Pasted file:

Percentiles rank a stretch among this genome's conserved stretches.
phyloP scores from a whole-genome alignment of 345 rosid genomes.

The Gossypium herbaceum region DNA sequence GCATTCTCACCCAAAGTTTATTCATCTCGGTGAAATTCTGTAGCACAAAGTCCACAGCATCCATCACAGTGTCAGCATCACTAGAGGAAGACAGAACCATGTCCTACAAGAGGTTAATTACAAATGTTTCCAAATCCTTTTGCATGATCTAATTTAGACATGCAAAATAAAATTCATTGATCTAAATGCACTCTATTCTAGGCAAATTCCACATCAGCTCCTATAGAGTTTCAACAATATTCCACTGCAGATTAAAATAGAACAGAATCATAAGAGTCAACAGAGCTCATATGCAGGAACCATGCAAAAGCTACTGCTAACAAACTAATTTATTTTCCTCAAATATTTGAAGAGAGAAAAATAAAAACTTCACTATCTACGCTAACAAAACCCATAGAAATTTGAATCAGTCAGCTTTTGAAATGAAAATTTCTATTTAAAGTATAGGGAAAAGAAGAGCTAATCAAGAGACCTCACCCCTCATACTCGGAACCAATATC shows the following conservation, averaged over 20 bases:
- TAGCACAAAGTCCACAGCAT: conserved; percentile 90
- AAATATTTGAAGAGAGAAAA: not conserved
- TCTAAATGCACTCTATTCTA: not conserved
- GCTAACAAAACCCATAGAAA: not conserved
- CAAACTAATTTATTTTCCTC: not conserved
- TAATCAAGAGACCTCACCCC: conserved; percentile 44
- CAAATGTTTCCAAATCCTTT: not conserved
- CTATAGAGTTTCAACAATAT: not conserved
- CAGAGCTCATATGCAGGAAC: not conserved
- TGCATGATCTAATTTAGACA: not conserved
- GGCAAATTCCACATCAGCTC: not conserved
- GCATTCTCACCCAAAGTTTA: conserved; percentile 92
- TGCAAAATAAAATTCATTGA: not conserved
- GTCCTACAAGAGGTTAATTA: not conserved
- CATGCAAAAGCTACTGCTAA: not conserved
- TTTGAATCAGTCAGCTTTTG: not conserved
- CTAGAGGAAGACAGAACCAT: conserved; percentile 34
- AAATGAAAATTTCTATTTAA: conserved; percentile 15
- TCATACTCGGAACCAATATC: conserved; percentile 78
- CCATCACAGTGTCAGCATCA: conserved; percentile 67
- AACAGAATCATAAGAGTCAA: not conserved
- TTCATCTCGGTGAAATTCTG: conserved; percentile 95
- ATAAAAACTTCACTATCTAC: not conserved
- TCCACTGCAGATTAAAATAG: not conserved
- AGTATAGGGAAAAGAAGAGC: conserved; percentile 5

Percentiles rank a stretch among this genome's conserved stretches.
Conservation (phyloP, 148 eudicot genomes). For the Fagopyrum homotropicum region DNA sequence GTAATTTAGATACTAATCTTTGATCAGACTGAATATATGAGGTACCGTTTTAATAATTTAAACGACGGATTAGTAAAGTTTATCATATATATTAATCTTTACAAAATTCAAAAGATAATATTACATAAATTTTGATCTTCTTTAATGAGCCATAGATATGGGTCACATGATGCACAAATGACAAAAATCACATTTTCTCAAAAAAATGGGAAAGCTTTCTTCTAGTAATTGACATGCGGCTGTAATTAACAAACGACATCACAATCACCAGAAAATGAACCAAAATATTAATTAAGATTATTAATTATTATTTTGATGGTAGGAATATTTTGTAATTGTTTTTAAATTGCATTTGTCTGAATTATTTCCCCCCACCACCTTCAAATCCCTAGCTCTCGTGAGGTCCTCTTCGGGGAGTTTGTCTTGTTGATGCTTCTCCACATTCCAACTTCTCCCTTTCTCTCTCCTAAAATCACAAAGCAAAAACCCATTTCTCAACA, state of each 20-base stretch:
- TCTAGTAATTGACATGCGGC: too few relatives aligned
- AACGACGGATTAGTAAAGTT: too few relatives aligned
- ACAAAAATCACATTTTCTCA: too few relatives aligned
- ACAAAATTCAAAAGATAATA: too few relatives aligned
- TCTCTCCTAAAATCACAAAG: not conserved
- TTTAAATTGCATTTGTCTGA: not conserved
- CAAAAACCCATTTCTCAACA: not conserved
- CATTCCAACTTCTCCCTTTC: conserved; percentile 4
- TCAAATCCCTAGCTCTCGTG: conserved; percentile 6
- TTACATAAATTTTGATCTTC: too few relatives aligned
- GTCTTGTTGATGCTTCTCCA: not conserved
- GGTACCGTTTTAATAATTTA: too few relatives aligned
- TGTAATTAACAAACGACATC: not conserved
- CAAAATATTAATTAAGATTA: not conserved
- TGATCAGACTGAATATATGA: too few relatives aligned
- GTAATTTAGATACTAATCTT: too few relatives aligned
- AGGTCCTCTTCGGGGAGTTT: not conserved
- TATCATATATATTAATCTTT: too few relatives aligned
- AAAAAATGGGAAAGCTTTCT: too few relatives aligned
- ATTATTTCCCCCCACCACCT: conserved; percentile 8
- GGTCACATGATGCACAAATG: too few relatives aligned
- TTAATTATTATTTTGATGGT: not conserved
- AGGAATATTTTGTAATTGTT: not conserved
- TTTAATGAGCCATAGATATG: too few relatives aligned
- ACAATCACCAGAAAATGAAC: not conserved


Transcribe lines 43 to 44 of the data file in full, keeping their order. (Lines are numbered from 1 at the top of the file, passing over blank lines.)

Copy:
- TGTAATTAACAAACGACATC: not conserved
- CAAAATATTAATTAAGATTA: not conserved